30. After some algebra (e.g. the Heisenberg representation), one writes I(Q,t)and Iself(Q,t) astime-correlation functions (with a clearer physical meaning): So far we have dealt only with a pure monatomic system (set of nuclei with the sameZ).

  31. But what about “real-life” samples (e.g. chemical compounds)? Sum over ”s” distinct species (concentration c[s]): where I(s)self(Q,t)is the so-called self intermediatescatteringfunction for the sth species:

  32. and where S(s)self(Q,)is the so-called self inelastic structure factor for the sth species. Properties similar to those of Sself(Q,): The coherent part is slightly more complex I(s,z)(Q,t)is the so-called total intermediate scattering function for the sthspecies (if sz), or the cross intermediate scattering function for the s,zth pair of species (if sz):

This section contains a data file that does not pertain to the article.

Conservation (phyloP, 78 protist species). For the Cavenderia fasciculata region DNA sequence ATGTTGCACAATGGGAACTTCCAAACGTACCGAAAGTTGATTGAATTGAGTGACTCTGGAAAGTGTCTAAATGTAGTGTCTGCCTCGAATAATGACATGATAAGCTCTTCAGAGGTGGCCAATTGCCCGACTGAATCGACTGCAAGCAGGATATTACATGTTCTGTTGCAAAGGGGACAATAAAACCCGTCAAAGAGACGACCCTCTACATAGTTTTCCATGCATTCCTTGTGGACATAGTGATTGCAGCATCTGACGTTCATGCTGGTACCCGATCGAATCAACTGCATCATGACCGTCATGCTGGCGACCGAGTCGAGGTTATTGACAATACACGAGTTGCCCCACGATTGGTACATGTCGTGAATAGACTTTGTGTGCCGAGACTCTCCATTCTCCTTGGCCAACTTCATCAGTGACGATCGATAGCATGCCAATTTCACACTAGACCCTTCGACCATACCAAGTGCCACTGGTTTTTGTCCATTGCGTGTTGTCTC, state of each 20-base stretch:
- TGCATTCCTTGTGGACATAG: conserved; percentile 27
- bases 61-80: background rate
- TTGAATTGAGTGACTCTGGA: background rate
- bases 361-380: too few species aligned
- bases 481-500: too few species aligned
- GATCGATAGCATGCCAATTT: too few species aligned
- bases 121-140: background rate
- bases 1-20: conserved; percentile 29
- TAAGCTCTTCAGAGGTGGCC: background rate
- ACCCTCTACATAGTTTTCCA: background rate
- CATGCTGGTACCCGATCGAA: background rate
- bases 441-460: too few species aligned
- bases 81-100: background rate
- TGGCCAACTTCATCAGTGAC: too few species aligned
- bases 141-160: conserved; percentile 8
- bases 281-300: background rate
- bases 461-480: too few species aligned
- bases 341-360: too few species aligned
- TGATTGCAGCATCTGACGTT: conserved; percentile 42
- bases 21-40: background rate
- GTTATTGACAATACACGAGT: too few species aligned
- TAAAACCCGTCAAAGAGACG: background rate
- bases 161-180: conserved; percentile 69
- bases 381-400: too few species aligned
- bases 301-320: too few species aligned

33. and S(s,z)(Q,)is the so-called total inelastic structure factor for the sthspecies (if sz), or the cross inelastic structure factor for the s,zth pair of species (if sz): The total contains a “distinct” plus a “self” terms, while the cross only a “distinct” term.

  34. Coherent sum rules where:

  35. Incoherent sum rules

  36. Detailed balance from the microscopicreversibility principle: Analogous proof for the scattering law

  37. The zoo of excitations…

  38. …and their (|Q|-E)relationships

  39. 3) Inelastic scattering from crystals Scattering law from a many-body system: analytically solved only in few cases (e.g. ideal gas, Brownian motion, and regularcrystalline structures, with a purely harmonic dynamics. Generalized scattering law (sometimes used for mixed systems)

  40. Generalized self scattering law (sometimes used for mixed systems) In a harmonic crystal the time correlation functions are exactly solvable in terms of phonons due to the Bloch theorem for a 1D harmonic oscillator (X is its adimensional coordinate):